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New Filing Compliance Procedure for Nonresident U.S. Taxpayers

Federal/International Tax Alert
September 5, 2012

On Friday, August 31, 2012, the Internal Revenue Service (IRS) released detailed guidance on the new streamlined filing compliance procedure it announced on June 26, 2012, for individuals who are U.S. citizens but nonresidents of the United States. The new procedure, which went into effect on September 1, 2012, is designed to provide a new option to help some U.S. citizens residing abroad who have not been filing U.S. income tax returns and Reports of Foreign Bank and Financial Accounts (FBARs) by giving them an opportunity to catch up with their U.S. tax filing obligations without incurring penalties if they owe little (less than $1,500 USD per year) or no back taxes and are otherwise a low compliance risk.

The new procedure is available for nonresident U.S. individuals who have resided outside of the United States since January 1, 2009, and who have not filed a U.S. tax return during the same period. Such individuals must present a low level of compliance risk, as described below, for the IRS to expedite its review of the individual’s submission and not assert penalties or pursue follow-up actions. An eligible individual must submit to the IRS, at a specially designated mailing address: 1) complete and accurate delinquent U.S. income tax returns, labeled “Streamlined,” with any appropriate related information returns (e.g., Forms 5471 and 3520), for the last three years for which a U.S. tax return is due; 2) payment of all tax due and owing as reflected on the returns and statutory interest due and owing; 3) complete and accurate delinquent FBARs for the last six years for which an FBAR is due; and 4) a complete, accurate, and signed questionnaire that the IRS designed for purposes of this procedure (available on the IRS’s website).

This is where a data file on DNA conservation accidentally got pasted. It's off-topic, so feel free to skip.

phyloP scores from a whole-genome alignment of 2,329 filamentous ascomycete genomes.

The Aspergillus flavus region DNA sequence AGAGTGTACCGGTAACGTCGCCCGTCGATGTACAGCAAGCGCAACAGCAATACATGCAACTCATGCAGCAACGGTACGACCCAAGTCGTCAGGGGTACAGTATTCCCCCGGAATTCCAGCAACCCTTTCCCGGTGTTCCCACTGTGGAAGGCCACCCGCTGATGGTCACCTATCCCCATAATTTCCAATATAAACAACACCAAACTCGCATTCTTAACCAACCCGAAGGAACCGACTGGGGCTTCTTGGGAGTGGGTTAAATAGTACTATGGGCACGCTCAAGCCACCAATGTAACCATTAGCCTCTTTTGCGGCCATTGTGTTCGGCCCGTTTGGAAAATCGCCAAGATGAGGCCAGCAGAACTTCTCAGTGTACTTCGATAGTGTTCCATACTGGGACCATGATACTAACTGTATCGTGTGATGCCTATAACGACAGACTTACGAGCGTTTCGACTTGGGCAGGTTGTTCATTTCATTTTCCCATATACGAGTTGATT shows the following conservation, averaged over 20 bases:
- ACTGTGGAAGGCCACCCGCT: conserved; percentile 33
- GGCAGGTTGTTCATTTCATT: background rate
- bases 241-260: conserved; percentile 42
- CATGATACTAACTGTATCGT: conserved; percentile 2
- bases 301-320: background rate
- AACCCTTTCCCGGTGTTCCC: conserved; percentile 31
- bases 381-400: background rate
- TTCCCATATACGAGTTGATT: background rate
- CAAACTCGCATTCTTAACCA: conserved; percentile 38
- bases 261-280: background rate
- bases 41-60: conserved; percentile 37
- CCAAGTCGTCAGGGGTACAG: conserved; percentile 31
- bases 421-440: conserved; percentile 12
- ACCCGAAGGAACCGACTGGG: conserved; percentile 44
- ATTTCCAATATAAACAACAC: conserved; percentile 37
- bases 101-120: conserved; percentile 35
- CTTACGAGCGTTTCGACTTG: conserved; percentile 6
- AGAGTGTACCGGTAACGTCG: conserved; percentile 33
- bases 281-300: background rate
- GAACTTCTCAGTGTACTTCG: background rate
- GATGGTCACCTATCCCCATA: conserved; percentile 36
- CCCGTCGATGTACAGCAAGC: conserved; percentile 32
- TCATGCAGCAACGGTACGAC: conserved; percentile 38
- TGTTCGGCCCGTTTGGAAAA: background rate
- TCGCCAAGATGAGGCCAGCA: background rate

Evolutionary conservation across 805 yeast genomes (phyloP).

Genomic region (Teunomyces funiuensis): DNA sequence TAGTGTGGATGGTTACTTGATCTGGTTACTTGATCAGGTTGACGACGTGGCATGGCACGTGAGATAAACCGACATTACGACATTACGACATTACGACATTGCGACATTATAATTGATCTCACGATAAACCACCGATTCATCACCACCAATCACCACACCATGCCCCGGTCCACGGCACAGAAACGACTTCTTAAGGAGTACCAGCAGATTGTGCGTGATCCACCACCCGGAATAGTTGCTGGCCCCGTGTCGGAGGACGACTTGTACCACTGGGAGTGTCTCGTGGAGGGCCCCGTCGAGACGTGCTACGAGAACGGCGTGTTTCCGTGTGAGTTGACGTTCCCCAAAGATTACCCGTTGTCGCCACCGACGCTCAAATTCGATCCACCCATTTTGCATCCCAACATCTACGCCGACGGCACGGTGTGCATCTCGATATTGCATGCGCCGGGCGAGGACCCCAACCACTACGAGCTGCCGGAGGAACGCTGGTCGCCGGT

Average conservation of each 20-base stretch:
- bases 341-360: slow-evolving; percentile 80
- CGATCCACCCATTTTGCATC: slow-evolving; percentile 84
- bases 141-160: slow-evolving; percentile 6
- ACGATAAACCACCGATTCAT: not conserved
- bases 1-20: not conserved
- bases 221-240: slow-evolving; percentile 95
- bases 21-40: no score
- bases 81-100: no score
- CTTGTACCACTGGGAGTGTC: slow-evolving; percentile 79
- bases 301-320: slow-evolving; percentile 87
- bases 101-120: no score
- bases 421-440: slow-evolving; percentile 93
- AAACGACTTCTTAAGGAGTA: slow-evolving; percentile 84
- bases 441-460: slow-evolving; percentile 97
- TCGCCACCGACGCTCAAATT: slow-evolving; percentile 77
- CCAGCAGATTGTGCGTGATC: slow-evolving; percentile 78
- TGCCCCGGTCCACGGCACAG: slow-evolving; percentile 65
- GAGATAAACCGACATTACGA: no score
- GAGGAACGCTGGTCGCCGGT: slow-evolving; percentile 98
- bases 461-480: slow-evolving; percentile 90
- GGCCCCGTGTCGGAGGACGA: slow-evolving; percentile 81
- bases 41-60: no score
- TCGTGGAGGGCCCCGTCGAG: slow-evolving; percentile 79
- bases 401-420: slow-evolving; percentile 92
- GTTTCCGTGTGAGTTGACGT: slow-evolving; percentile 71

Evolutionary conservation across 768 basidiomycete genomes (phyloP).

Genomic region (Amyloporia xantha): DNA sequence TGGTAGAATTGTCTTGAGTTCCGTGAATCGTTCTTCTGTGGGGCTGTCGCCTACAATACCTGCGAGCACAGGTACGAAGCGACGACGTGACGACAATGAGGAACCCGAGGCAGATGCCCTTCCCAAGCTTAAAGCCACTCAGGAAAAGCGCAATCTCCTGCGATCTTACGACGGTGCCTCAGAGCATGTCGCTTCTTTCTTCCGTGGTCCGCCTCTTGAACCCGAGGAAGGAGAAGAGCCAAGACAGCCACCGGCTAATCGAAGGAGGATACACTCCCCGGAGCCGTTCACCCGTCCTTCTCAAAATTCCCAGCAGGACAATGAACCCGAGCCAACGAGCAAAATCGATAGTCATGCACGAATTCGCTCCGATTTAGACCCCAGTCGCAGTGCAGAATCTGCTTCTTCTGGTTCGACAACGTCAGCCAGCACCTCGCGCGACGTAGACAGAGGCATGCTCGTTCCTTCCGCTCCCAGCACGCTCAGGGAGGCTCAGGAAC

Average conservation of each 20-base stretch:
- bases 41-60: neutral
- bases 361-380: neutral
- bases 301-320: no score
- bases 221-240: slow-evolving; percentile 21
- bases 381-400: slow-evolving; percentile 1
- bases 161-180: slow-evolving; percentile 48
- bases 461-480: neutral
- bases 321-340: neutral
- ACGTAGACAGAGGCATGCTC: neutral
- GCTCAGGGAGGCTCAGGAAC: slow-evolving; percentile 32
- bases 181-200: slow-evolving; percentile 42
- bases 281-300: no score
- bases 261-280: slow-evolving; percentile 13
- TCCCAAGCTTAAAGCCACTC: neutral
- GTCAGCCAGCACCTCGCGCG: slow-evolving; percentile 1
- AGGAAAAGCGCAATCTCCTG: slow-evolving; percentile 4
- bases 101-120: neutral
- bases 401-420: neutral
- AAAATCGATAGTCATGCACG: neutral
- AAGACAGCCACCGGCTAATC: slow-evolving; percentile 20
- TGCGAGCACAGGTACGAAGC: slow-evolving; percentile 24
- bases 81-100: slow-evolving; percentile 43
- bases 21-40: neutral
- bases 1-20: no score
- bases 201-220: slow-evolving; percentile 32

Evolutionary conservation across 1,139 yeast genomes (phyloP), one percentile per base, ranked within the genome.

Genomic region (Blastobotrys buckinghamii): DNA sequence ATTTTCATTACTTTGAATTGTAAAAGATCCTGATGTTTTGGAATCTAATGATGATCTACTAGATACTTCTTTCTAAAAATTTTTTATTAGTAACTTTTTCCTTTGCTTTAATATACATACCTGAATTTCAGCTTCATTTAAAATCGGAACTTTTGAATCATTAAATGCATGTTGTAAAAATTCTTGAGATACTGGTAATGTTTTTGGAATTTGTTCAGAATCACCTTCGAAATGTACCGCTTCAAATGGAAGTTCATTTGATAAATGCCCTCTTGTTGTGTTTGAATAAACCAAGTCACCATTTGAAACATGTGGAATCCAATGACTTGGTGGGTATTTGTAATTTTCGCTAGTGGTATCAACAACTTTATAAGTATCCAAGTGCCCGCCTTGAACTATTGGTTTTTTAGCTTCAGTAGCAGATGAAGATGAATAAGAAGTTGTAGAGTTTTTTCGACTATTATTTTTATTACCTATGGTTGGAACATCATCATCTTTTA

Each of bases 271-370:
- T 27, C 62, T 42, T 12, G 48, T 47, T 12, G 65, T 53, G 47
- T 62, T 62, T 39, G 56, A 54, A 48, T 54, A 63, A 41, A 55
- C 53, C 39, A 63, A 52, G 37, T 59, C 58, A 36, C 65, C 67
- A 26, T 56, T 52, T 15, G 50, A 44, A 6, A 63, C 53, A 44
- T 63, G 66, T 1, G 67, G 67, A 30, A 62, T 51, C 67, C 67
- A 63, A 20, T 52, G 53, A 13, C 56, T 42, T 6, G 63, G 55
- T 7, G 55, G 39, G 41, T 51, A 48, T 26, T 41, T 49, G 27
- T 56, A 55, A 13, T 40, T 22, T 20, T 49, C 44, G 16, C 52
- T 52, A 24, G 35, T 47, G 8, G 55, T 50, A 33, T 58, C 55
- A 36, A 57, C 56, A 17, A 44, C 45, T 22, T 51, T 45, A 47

Any individual seeking relief for failure to timely elect deferral of tax on income from certain non-U.S. retirement or savings plans, where deferral is permitted by a relevant treaty (e.g., Canadian Registered Retirement Savings Plans and Registered Retirement Income Funds) will be required to submit: 1) a statement requesting an extension of time to make an election to defer income tax and identifying the pertinent treaty provision; 2) for relevant Canadian plans, a Form 8891 for each tax year and each plan, and a description of the type of plan covered by the submission; and 3) a dated statement signed by the individual under penalties of perjury describing the events that led to the failure to make the election, the events that led to the discovery of the failure and, if the individual relied on a professional advisor, the nature of the advisor’s engagement and responsibilities.

If an individual does not have a U.S. social security number, he/she must obtain one before making a submission under this new procedure; otherwise, the IRS will not accept the submission.